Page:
Recently we wrote of a case (see A Lack of Control) wherein the method claims of the patent-in-suit were found to be not infringed because, in the Court’s analysis, “the claims require multiple actors … and … there is no dispute that the parties involved do not control or direct each other’s actions …” Well, now we have another case, from a different court, decided only 13 days later, which seemingly comes to the opposite result. (Kenexa BrassRing Inc. v. Taleo Corporation et al.)
All too often, patent cases are dry, tedious and just plain BORING. Occasionally, however, we encounter a case which provides “excitement” and “stimulation” and, ultimately, “satisfaction” – or at least the patented invention does such. (Hassex, Inc. and New Frontier Technologies Corporation v. Internet Services, LLC, Inc. and WMM Holdings, LLC.)
Alexander Poltorak commented on the pending sale of blocks of former telecom giant Nortel Networks' patents in "Final bids due for Nortel patents - sources" (Reuters.com, December 9, 2010).
"It is certainly a very significant stockpile of potent weaponry, and whoever lays their hands on it is going to gain significant advantage," Dr. Poltorak observed. Read the full article here.
You may dream the impossible dream, but you can’t patent the impossible invention. (Mformation Technologies, Inc. v. Research In Motion Limited, et al.)
Mformation sued R.I.M., alleging infringement of a patent directed to “the remote management of wireless devices, such as smartphones.” In its defense, R.I.M. filed a blizzard (lawyerly hyperbole meaning “four”) of summary judgment motions, two of which are highly technical and fact-specific – and boring. The other two are more widely applicable and, hence, are the subject of this blog.
Some time ago, we wrote of Jammie Thomas (now Jammie Thomas-Rasset) and her attorney, Kiwi Camara (still Kiwi Camara), who are locked in apparently unending combat with Capitol Records, Inc. et al. As the reader may remember, in October 2007 Ms. Thomas-Rasset was found guilty of illegally – and willfully – downloading 24 songs (see previous blogs, The Cost Of Free Music and Damned If They Do, Damned If They Don’t).
By now the reader should be aware that a method claim of a patent is only infringed when ALL of the steps are performed by a single party – known in the trade as the “scum-sucker.” If different claim steps are performed by different parties, infringement occurs only when the actions of ALL of the parties are controlled or directed by a single entity – known in the law as the “mastermind.” Fine; so what constitutes the necessary “control or direction,” especially in the context of methods practiced on the internet? (Zamora Radio, LLC v. Last.FM, Ltd., et al.)
December 8, 2010 - Last year, Western Union Co. won a $16.4 million verdict against MoneyGram in a patent lawsuit over a method of transferring money via telephone. Recently, the Court of Appeals for the Federal Circuit (CAFC) reversed that ruling and found the Western Union patents invalid based on obviousness.
GPC's Alexander Poltorak was quoted in a Wall Street Journal article, "Rambus Boosts 4Q Rev View On Renewed Deal With Elpida" (December 6, 2010). Dr. Poltorak said that Rambus' patent licensing deal with Japanese dynamic random assess memory supplier Elpida Memory Inc. removes a "significant amount of uncertainty."
General Patent’s Subsidiary, Advanced Video Technologies, Licensed Casio under Its Full Duplex Single Chip Video Codec Patent
Suffern, N.Y., December 7, 2010 − General Patent Corporation (GPC), a leading patent licensing and enforcement firm, announced today on behalf of its subsidiary, Advanced Video Technologies LLC (AVT), that it settled patent infringement lawsuits between AVT and Casio America Inc. of Denville, N.J. and Casio Computer Co. Ltd. of Tokyo, Japan.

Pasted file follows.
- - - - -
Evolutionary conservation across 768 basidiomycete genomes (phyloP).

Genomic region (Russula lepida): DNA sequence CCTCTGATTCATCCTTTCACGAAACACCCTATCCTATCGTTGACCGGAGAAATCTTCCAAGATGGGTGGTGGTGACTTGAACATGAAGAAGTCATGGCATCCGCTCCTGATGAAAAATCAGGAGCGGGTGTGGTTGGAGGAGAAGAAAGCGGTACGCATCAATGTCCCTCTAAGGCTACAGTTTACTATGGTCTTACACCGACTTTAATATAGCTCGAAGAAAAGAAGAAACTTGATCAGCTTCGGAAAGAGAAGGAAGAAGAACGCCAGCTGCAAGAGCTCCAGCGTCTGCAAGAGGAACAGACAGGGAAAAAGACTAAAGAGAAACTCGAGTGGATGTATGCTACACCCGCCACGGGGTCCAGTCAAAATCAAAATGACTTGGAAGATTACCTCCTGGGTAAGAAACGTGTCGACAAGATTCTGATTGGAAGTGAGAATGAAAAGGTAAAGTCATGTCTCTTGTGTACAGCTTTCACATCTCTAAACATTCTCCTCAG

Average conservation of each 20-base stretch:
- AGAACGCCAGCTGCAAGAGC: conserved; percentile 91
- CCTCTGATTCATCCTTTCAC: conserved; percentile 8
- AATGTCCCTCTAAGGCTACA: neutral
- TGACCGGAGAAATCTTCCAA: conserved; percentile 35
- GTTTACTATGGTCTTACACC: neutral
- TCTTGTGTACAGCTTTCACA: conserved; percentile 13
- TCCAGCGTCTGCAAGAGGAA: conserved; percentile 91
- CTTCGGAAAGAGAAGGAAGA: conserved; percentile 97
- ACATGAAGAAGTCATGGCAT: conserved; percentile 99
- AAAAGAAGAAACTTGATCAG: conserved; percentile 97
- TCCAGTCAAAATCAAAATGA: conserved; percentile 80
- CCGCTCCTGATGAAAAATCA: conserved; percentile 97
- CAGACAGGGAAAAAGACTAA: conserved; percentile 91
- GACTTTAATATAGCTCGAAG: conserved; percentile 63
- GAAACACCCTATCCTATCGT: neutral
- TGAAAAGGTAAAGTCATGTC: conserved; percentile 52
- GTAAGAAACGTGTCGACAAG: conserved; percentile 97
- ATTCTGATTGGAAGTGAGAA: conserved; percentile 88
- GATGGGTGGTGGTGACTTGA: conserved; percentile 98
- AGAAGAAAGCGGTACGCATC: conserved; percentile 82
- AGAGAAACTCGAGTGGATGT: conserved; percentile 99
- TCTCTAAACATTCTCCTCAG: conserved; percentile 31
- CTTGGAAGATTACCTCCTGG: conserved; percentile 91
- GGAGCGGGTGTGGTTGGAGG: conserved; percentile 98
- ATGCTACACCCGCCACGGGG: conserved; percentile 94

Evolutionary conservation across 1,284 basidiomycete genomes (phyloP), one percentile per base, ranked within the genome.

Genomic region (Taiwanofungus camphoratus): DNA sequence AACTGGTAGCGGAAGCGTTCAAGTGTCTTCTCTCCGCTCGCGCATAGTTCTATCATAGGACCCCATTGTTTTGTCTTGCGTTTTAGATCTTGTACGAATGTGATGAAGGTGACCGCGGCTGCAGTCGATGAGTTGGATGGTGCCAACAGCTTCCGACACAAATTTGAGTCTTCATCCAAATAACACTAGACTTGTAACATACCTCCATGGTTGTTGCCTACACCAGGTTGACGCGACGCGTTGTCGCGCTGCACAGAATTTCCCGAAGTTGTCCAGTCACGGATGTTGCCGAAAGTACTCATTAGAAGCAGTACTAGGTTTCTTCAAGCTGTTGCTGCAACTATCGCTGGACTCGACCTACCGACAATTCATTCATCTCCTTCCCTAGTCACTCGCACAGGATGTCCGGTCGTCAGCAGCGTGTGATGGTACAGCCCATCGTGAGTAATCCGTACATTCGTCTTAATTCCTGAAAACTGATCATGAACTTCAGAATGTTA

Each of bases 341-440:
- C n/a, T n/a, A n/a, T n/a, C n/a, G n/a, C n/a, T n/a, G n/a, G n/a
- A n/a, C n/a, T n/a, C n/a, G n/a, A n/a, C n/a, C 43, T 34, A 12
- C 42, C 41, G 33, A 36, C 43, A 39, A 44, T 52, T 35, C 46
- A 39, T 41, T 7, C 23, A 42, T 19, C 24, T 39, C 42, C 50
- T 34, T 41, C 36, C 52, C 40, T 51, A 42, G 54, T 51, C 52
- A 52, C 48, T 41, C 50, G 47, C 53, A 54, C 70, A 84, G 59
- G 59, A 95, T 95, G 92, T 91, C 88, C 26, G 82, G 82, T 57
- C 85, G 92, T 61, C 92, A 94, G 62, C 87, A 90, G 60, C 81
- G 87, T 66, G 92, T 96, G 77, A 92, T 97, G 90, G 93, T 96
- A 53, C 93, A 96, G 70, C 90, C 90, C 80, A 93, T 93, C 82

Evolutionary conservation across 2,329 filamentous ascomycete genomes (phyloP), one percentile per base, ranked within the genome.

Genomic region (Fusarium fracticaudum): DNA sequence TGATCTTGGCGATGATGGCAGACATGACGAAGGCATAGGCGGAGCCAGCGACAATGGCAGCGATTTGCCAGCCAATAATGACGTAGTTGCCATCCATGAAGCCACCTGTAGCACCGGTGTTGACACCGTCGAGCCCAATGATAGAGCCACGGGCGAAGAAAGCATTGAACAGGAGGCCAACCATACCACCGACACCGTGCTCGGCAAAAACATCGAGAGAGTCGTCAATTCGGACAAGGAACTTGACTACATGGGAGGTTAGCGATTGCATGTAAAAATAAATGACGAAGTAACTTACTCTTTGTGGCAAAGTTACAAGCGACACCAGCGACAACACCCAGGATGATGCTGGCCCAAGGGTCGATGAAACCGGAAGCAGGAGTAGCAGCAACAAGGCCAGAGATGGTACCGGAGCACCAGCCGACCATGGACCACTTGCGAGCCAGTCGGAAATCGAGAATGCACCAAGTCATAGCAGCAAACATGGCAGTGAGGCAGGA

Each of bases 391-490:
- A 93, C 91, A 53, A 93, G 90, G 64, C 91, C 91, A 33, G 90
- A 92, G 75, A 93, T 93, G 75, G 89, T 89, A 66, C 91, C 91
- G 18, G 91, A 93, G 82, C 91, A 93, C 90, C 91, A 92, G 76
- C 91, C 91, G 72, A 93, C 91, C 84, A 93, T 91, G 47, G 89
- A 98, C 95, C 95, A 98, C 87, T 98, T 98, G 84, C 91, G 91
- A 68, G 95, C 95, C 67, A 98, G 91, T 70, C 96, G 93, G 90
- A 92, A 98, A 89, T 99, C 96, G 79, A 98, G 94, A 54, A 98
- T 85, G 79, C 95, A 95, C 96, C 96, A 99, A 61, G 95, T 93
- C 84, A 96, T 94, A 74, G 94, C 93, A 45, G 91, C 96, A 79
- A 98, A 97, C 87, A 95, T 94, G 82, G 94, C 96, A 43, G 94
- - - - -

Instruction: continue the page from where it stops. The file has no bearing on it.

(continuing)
December 7, 2010 - We often report on Apple patent lawsuits, but this time we're actually talking about the fruit, not the maker of the iPad, iPod and iPhone.
There has been a long-standing practice that a suit filed in the Eastern District of Texas stayed in the Eastern District of Texas. Well, no longer. There are limits, although they are apparently only recognized by the appellate court. (In Re Microsoft Corp.)
We have written several blogs about legal malpractice cases – cases wherein clients sue their former attorneys, alleging negligence and malpractice. Of late, such cases have become so common as to no longer merit comment. A recent case, however, has caught our attention because, as far as we can determine, the only negligence and malpractice in this sorry affair was committed by the plaintiffs’ new attorneys when they drafted the complaint alleging negligence and malpractice on the part of the plaintiffs’ former attorneys.
Some time ago, we wrote (see Of Special Interests) about Victor Moseley, the owner of a store – formerly known as “Victor’s Little Secret” – which sells what have been described by one officious intermeddler as “cheap, tawdry, salacious and unwholesome” goods, namely “sexy lingerie, crotchless panties and other related items.”
Some time ago, we recounted the sad history of a trademark dispute between Maker’s Mark Distillery – producers of fine bourbon – and Diageo North America Inc. – purveyors of outrageously overpriced tequila. Briefly stated, Maker’s Mark had sued Diageo, alleging infringement and dilution of the assertedly famous Maker’s Mark trademark, namely the “red dripping wax seal” on the tops of the Maker’s Mark bottles.
It is a “century-old axiom of patent law … that a product which would literally infringe if later in time anticipates if earlier.” Some patentees overlook this axiom – to their everlasting regret. (Teva Pharmaceutical Industries Ltd. v. AstraZeneca Pharmaceuticals LP et al.)
December 1, 2010 - Last year, i4i won its lawsuit against Microsoft, complete with an award of over $200 million (which has since increased with interest) and an injunction against the company's Word software that forced Microsoft to make changes to the program in order to remove the infringing code. Last month, the U.S. Supreme Court agreed to hear Microsoft's appeal.